Netflix also admitted the competition is growing fast:

We think YouTube, Amazon Instant Video, iTunes video and BBC iPlayer are also growing fast. In the traditional MVPD sector, there is lots of activity that may affect us on the margin. Verizon is buying the Intel Internet MVPD system and recently bought a CDN (EdgeCast) and streaming software firm (UpLynk). These are big  investments, so they clearly have big plans. Sony announced they are launching an Internet MVPD system this year. Finally, depending on the decision of the Supreme Court, Aereo will either have to pay for the broadcast content like MVPDs, or the MVPDs will no longer be obliged to pay. Within the MVPD ecosystem, there are potentially big shake ups. In contrast, we continue licensing and producing more exclusive content for our direct-to-consumer business, and are relatively unaffected by the big bundle questions.

As for the one biggest item that everyone is, or should be, concerned about, the recent passage of Net Neutrality, NFLX was surprisingly non-challant, and its only argument against the potential collapse in profits once ISP start putting up gates, is that there is "broad public support" for cheap content, and "ISPs will "avoid this consumer-unfriendly path of discrimination." Good luck with that - the reality is that ISPs can't wait to start charging NFLX now that they have a legal backstop.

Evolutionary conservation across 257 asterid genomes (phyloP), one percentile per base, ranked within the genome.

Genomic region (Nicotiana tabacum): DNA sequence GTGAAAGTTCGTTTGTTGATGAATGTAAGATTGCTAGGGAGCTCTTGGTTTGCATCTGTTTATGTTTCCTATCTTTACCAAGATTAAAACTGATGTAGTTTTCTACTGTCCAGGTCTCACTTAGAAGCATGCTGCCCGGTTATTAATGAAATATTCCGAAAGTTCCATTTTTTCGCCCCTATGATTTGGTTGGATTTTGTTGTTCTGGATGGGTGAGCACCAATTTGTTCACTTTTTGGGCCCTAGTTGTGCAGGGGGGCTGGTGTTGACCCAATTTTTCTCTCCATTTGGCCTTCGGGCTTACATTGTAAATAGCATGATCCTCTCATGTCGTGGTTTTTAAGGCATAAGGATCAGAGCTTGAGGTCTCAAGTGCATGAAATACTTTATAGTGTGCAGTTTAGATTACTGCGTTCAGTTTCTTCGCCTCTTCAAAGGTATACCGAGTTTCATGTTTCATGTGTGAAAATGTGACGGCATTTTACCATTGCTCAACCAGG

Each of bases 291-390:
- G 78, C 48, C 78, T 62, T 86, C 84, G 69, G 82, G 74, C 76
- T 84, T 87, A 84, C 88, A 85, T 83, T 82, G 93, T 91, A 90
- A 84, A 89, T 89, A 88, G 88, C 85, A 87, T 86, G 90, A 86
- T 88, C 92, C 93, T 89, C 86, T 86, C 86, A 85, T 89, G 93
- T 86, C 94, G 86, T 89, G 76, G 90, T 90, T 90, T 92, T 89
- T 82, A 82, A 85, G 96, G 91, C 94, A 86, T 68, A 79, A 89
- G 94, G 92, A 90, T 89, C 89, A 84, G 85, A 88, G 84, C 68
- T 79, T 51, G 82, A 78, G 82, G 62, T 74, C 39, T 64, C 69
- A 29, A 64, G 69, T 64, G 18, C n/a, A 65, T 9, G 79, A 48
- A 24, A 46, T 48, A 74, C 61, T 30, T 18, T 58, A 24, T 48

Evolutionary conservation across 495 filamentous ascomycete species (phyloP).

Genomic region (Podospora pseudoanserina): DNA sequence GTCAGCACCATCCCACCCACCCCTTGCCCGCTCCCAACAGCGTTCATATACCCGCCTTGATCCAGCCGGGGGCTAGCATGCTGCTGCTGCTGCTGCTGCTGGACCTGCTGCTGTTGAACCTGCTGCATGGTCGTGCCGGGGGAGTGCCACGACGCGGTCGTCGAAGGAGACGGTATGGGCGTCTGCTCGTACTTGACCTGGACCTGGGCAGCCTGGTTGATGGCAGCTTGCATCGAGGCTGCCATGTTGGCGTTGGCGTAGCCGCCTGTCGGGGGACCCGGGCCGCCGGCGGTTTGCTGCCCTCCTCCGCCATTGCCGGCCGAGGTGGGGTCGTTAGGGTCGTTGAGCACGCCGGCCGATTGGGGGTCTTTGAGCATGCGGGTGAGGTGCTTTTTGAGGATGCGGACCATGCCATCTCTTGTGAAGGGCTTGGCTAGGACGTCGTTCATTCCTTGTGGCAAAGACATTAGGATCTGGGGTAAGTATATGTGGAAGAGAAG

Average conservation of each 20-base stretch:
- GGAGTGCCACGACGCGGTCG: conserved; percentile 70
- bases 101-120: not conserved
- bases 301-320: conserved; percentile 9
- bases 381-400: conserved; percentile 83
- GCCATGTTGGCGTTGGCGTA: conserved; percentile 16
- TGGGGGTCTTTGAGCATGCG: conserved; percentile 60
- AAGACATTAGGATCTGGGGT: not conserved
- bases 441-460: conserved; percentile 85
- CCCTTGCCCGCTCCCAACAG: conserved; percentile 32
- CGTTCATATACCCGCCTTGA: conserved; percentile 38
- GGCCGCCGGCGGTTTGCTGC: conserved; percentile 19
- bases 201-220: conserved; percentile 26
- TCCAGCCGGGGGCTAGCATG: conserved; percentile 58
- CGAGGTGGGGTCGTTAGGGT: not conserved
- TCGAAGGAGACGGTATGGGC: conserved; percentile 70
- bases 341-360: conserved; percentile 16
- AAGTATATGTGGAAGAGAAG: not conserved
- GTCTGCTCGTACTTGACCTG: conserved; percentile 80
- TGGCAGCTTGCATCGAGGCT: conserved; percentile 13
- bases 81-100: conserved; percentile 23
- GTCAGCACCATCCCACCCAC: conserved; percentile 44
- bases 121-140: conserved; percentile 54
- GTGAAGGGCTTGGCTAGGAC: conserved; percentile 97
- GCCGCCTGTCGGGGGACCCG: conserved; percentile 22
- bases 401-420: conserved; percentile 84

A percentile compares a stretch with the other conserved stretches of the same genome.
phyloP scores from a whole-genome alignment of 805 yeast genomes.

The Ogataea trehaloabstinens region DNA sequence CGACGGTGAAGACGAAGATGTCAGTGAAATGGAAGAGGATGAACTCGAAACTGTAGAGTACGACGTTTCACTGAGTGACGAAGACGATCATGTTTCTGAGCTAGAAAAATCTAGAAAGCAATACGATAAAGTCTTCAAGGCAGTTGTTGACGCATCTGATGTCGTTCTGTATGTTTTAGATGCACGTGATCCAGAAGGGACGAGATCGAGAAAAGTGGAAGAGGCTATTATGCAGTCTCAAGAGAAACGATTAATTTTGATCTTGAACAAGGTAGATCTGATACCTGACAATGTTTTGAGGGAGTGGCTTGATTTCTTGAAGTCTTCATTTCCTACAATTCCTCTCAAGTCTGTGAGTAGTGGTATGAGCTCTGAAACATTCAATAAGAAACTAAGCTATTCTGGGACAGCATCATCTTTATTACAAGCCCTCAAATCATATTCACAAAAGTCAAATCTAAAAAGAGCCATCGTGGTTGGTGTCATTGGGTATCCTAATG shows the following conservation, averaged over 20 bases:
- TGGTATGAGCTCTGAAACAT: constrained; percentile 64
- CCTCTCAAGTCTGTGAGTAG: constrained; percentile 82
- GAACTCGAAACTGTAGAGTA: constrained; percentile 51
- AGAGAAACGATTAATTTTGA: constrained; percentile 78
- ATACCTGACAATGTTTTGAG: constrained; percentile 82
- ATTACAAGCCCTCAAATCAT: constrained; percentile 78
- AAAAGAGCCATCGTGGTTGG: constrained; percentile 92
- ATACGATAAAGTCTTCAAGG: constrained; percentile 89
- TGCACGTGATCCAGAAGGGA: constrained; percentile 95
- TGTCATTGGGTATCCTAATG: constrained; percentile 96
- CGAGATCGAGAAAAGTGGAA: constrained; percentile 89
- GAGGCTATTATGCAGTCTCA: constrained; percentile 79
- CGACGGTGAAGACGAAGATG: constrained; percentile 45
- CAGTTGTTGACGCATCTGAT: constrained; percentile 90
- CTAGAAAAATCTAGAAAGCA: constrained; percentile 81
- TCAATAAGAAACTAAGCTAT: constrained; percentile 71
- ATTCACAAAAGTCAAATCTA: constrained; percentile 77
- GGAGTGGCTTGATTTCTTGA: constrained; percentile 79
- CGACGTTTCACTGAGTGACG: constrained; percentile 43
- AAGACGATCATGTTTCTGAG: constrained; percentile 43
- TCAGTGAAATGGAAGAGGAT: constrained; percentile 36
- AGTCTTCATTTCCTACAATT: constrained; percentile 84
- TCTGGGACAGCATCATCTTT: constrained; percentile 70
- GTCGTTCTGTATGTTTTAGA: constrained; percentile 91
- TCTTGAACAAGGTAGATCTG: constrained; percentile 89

On Net Neutrality:

 

Unfortunately, Verizon successfully challenged the U.S. net neutrality rules. In principle, a domestic ISP now can legally impede the video streams that members request from Netflix, degrading the experience we jointly provide. The motivation could be to get Netflix to pay fees to stop this degradation. Were this draconian scenario to unfold with some ISP, we would vigorously protest and encourage our members to demand the open Internet they are paying their ISP to deliver.

 

The most likely case, however, is that ISPs will avoid this consumer-unfriendly path of discrimination. ISPs are generally aware of the broad public support for net neutrality and don’t want to galvanize government action.

 

Moreover, ISPs have very profitable broadband businesses they want to expand. Consumers purchase higher bandwidth packages mostly for one reason: high-quality streaming video. ISPs appear to recognize this and many of them are working closely with us and other streaming video services to enable the ISPs subscribers to more consistently get the high-quality streaming video consumers desire. In the long-term, we think Netflix and consumers are best served by strong network neutrality across all networks, including wireless. To the degree that ISPs adhere to a meaningful voluntary code of conduct, less regulation is warranted. To the degree that some aggressive ISPs start impeding specific data flows, more regulation would clearly be needed.

Finally, curious how much cash a company that tomorrow will likely have a $23 bilion market cap, generates, here is the answer: $5.2 million in the quarter, and 16.3 million for all of 2013.... negative, that is.